The first challenge is to solve who the mysteries of a Nick Fox impersonator that’s trotting the globe and stealing art. That case is a bit of a test and furthers the establishment that O’Hare and Fox are bound to be partners instead of on opposite sides. That case leads to another even bigger case which is where the meat of the adventure comes into play. There’s an epic scale grift pulled on a very bad man and his evil empire of henchmen. The female badass right-hand-person felt trope at this point as a lot of badass female characters do. It was something done to be unexpected with hopes that eventually the gender would go unnoticed. That’s not how it feels though. A badass woman against fierce do-gooder Kate feels hollow. That character Reyna Socorro, is basically like Harley Quinn to the Joker in the most evil and graphic versions of them (see Brian Azzarellos’s The Joker). Speaking lines for her aren’t necessary. She’s there simply to do the grotesque dirty work like torturing people. It’s one of the reasons I hate what SCANDAL did to their character Quinn; turning what started as an interesting female character into a hollow superfluous torture machine. A lot could be gained by removing the Reyna character and coming up with a better Number Two. I half expected the women to end up in their underwear during their fight scenes and I know authors whoÂ certainly would have done exactly that without a second thought. It kind of happens as Reyna takes a few opportunities to be naked and invite Kate to go skinny dipping while the machine gun rests at the side of the pool.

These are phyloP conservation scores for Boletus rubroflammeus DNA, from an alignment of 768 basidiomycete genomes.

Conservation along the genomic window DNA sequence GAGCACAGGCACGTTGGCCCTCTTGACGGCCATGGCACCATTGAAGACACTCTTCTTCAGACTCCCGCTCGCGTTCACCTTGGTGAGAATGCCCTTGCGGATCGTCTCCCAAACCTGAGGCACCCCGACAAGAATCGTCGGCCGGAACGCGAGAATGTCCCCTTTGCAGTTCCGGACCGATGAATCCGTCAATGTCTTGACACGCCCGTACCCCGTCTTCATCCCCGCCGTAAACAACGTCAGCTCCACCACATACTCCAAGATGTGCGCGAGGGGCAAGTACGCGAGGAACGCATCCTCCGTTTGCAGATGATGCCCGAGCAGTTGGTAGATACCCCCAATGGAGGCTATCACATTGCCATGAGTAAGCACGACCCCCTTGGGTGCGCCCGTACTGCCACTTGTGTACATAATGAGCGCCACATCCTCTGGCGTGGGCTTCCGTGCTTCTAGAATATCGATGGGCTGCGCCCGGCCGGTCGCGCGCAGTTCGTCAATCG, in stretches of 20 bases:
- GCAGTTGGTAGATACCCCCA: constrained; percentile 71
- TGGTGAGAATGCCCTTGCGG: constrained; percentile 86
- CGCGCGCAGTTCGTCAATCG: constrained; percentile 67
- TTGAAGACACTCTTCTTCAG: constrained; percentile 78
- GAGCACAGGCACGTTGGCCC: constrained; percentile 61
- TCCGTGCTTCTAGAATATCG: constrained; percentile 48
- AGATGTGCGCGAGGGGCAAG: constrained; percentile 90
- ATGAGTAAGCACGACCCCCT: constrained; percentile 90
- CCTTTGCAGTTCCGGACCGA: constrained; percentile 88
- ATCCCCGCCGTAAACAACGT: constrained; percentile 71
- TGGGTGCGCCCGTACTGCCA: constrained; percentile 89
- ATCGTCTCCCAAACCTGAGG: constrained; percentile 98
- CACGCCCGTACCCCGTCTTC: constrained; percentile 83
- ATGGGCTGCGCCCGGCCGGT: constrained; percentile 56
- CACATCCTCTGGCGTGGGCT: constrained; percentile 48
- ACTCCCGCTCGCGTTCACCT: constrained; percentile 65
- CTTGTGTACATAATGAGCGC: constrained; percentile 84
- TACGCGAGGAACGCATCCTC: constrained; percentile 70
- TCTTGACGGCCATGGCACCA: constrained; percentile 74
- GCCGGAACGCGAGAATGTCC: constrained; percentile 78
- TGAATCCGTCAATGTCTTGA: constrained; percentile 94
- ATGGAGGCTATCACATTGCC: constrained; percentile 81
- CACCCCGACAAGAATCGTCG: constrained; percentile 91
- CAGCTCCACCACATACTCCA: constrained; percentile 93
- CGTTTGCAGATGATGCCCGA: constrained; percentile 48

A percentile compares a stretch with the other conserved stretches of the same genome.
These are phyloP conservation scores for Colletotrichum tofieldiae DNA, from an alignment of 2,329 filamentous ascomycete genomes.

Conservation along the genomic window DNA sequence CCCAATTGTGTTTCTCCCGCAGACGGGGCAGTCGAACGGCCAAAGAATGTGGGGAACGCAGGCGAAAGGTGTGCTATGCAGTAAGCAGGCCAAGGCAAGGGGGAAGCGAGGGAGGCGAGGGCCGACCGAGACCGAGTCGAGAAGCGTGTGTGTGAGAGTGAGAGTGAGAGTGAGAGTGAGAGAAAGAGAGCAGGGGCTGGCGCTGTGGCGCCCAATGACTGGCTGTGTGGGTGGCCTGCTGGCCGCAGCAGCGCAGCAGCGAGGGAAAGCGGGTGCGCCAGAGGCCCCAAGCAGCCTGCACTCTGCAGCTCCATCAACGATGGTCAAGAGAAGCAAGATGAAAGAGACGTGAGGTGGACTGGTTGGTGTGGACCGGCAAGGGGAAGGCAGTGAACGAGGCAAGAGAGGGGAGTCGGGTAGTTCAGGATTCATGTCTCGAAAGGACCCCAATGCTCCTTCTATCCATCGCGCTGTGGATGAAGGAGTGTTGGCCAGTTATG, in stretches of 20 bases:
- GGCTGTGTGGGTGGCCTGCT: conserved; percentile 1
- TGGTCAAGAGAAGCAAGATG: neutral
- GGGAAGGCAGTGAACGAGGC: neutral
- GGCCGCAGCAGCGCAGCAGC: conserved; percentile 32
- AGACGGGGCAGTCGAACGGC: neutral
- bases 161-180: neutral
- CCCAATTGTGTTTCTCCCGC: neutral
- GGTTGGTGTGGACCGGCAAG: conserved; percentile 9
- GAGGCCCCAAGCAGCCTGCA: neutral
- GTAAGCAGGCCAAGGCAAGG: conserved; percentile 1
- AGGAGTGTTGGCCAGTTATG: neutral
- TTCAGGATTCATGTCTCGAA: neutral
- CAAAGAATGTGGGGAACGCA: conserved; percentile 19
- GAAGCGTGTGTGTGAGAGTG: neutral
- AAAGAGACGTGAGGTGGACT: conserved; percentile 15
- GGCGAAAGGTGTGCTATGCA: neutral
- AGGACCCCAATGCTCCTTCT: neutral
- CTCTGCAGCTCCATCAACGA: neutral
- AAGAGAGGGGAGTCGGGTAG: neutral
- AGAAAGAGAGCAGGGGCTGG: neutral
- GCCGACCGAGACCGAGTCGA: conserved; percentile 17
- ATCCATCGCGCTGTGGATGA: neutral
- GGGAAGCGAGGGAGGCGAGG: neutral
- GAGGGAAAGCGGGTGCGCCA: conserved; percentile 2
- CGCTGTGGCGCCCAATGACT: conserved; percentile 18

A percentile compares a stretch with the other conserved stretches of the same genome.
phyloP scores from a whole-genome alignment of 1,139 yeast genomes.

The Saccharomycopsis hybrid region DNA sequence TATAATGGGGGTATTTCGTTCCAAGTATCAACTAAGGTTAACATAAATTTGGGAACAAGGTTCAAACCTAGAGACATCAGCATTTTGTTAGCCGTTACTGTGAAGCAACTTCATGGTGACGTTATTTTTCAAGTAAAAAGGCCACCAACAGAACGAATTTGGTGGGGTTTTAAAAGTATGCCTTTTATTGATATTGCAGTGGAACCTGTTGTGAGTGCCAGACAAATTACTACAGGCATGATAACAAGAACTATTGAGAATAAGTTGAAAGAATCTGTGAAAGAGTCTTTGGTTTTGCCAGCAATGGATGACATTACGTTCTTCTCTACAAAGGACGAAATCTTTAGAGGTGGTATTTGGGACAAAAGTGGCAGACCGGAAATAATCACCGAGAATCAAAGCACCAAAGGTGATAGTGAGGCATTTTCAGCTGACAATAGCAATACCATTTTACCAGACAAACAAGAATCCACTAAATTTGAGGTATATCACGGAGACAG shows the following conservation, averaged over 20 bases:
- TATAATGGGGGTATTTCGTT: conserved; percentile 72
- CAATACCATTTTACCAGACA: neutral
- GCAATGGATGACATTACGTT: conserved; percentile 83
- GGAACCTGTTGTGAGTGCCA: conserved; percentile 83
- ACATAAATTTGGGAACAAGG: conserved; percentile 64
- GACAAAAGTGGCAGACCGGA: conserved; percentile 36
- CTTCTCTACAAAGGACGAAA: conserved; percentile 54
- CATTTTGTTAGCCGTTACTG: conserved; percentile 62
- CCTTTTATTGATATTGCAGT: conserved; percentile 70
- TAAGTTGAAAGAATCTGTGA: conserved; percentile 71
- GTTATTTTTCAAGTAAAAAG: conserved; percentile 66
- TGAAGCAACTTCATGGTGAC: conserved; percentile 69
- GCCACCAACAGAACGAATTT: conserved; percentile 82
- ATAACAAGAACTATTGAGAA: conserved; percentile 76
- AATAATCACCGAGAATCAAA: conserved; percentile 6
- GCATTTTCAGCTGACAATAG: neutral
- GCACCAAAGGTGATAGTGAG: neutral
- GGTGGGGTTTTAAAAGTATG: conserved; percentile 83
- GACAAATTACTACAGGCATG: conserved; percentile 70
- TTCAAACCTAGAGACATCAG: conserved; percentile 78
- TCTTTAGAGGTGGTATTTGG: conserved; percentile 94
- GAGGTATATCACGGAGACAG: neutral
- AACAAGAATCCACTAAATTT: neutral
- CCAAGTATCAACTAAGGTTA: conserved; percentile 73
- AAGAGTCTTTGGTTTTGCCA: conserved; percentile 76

Another character that had no purpose was Alves. I don’t know why he was in the story at all. I think he was supposed to be a middleman. Instead I found myself wondering why O’Hare and Fox were hanging out with a man who likes to be in a room filled with heads and organs in jars. He was there for the creepiness but it didn’t work. Reyna was going to be the Big Bad in the creepy department so Alves was nothing but a second rate eccentric criminal.
What the book does well is set scenes and layout a fantastic con game. The book is filled with exotic cities and buildings. Then the con job O’Hare and her team have to pull on the big bad villain Violante, is elaborate and fun. There are problems with the team characters too. Clearly she and Fox need that many people with all these different areas of expertise to pull off the job, but you only get a glance at them. In the brief period they are feature, Kate’s father Jake is the most fleshed out proving you don’t need a lot of pages to makeÂ a fully formed character. Jake is well developed. We get a look at the relationship he has with his daughter and his over-the-top skills with weaponry. The rest of the team was unremarkable. Their inclusion at least means that since they have the potential to be interesting, they could wind up in other books and perhaps be explored further. They were in THE JOB specifically to do a task and then never get mentioned again.
This book has the opposite problem for me that I have with CASTLE. On CASTLE, it’s named for Rick, the best selling author. Throughout a few seasons, the story is all about Kate and Rick is a sidekick. He’s not boring but he doesn’t have an end game in sight except to eventually get the girl. In THE JOB, the sidekick is so dominating and he’s the charming male lead (as Rick Castle is) that the heroine doesn’t stand out enough or feel like she has purpose.
Because the book was an entertaining adventure, I recommend it if you like pulse-racing pursuits with fight scenes. There isn’t a lot of drama or tension. Catching the bad guy or failing to doesn’t propel either of the main characters forward. It’s not even a basic revenge theme since they go after Violante on someone’s behalf. You know what’s going to happen at the end. It’s what everyone who watches seemingly mismatched partners wants and it pays off on the final page.